3. I think ISNA may had already signed a contract with the hotel thus making it hard for them to boycott it without paying cancellations faces and a possible lawsuit against them.

  4. “sighs”

    Yeah, what can i say that hasn’t already been said?

    Sometimes , I think the Muslim community in America is going to go the way of the Jewish community if it already isn’t like that. We have the orthodox Salafee/Wahhabi groups, the progressives and on top of that we have the cultural/racial and class differences.

    On top of that we have the current American society to deal with, with all it’s temptations and reminders to forget Allah (swt), constantly bombarding us as adults and even worse, the kids.

    Sometimes, I think this is a negative thing. Eventually the groups will be so distant from each other that people set up whole different beleifs and ways of life that are completely incompatible with each other, erasing Islam and the generations after us won’t be Muslim, just have Muslim names.

    Other times, I think it’s a positive thing as it’s best not to have your eggs all in one basket and Islam is for everyone; therefore there’s going to be differences of opinion, just like there always has been. The differences in opinion being a blessing.

    I once had the fortune of being able to speak with Imam Siraj Wahhaj and I asked him the question “Do you find the desi/Arab/immigrant Muslims getting together with the native/ Black American Muslims?” He said “It hasn’t been there all the way , but it has improved over time, and will continue Inshallah. One thing I keep in mind is that it took the Prophet (saws) some time to get the Ansaar and the Muhajirun to come together. ”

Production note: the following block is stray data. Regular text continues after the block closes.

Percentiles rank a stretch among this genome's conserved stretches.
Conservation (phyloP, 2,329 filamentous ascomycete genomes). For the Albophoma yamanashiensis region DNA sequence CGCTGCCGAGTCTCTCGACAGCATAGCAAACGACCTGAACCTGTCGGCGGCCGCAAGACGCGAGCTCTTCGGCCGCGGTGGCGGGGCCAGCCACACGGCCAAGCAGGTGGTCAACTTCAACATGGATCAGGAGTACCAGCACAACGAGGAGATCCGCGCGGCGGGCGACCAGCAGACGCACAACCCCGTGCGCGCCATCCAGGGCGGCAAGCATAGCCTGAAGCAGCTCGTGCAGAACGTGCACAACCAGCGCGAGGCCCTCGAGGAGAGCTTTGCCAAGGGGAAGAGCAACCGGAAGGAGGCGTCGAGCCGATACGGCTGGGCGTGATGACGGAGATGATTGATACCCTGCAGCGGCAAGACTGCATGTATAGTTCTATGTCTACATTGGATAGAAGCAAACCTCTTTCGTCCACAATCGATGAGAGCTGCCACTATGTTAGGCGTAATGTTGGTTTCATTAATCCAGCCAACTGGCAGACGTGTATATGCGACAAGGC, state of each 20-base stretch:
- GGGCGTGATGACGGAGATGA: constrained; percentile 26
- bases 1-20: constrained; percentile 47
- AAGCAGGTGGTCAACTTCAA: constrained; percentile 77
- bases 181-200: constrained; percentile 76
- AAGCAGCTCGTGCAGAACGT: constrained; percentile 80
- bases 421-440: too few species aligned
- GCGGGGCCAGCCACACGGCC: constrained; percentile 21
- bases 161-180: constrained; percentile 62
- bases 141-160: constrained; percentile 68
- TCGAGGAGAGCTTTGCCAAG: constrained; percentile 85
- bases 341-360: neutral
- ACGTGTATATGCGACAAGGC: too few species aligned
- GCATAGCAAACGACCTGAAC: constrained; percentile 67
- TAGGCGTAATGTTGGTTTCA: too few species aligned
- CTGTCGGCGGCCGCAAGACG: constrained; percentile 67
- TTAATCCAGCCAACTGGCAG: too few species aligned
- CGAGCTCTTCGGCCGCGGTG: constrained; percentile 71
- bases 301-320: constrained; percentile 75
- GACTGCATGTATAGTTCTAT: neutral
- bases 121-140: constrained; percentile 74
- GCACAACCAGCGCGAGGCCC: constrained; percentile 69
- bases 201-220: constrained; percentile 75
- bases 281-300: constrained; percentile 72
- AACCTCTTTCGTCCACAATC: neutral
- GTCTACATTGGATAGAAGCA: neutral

I think that was a wise thing to say and I think that we should have that as the ultimate goal when discussing these topics.

  5. Assalaamu alaykum,

    I just wanted to note your point about the divide between immigrants and North American muslims on the issue of where funds should be directed. I would suggest that this is more of a generational divide, given that most of the youth have very little connection with “back home,” and the majority really are more interested in creating viable communities in America, since most of us see ourselves living out the rest of our lives here, and raising our children here too.

    Also, maybe sending money “back home” has a little to do with guilt about living in the west in the first place?

  6. I don’t see the point of the “lineage” remark, and what it has to do with culture or assimilation. I have always attempted to inculcate in my children the necessity of taking the good and leaving the bad. So, regarding cultural heritage, it could be from my (Scots) side or my wife’s (Moroccan) side. Frankly, if I may say so, we both have a lot to offer thats worth taking – and plenty that’s not.
    :)

  7. This is an excellent article but a few points

    “Those that he did see were white Muslims married to Desi or Arab sisters who were basically assimilating into the culture of their women (he did not add, as I do now, that Islamically lineage is passed down from the father)”.

    Surely its the other way round- that “immigrant” Muslims are assimiliting into US culture? After all these couples kids will speak English better than they do Arabic or Urdu.

    The point the African-American brother makes is a valid and painful one. There is terrible racism towards AA in parts of the community. But isnt ther also another factor? The couples mentioned above tend to be middle class and so tend to marry those of that background regardless of race. How many middle-class African American brothers are there? Dont educated African American sisters (I mean Muslim sisters- non-Muslim African Americans arent our brothers and sisters) complain about the lack of educated AA brothers?